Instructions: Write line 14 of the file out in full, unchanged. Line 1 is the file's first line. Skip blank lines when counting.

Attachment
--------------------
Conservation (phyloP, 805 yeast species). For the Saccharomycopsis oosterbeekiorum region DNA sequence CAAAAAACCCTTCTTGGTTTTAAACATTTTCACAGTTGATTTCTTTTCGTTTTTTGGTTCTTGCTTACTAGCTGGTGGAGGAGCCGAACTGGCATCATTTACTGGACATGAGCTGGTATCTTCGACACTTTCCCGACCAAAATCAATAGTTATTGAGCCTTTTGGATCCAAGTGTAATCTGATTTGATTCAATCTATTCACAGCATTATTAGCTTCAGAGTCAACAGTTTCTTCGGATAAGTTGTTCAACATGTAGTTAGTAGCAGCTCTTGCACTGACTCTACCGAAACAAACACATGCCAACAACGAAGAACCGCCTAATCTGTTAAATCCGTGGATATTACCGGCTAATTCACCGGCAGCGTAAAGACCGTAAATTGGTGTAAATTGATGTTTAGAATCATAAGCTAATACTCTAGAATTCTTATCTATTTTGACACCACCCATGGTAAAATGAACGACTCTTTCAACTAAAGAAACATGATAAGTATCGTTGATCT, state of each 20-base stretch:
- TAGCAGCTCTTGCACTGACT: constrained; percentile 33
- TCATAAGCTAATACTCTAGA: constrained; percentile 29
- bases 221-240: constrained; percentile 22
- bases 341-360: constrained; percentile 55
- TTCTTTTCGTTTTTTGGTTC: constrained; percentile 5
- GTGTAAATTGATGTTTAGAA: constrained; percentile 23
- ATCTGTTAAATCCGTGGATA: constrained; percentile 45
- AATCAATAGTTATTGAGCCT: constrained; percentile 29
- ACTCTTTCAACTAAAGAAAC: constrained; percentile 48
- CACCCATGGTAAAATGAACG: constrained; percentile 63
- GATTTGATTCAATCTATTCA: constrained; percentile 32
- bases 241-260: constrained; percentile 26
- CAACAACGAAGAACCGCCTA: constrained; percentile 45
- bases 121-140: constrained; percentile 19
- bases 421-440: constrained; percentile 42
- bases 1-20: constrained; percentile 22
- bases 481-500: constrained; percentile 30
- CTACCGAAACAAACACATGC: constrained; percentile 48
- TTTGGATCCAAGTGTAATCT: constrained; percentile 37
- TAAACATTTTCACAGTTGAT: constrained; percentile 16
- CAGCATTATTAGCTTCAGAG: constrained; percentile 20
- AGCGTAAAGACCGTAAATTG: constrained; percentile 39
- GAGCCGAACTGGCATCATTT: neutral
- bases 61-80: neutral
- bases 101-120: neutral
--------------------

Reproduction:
- CAACAACGAAGAACCGCCTA: constrained; percentile 45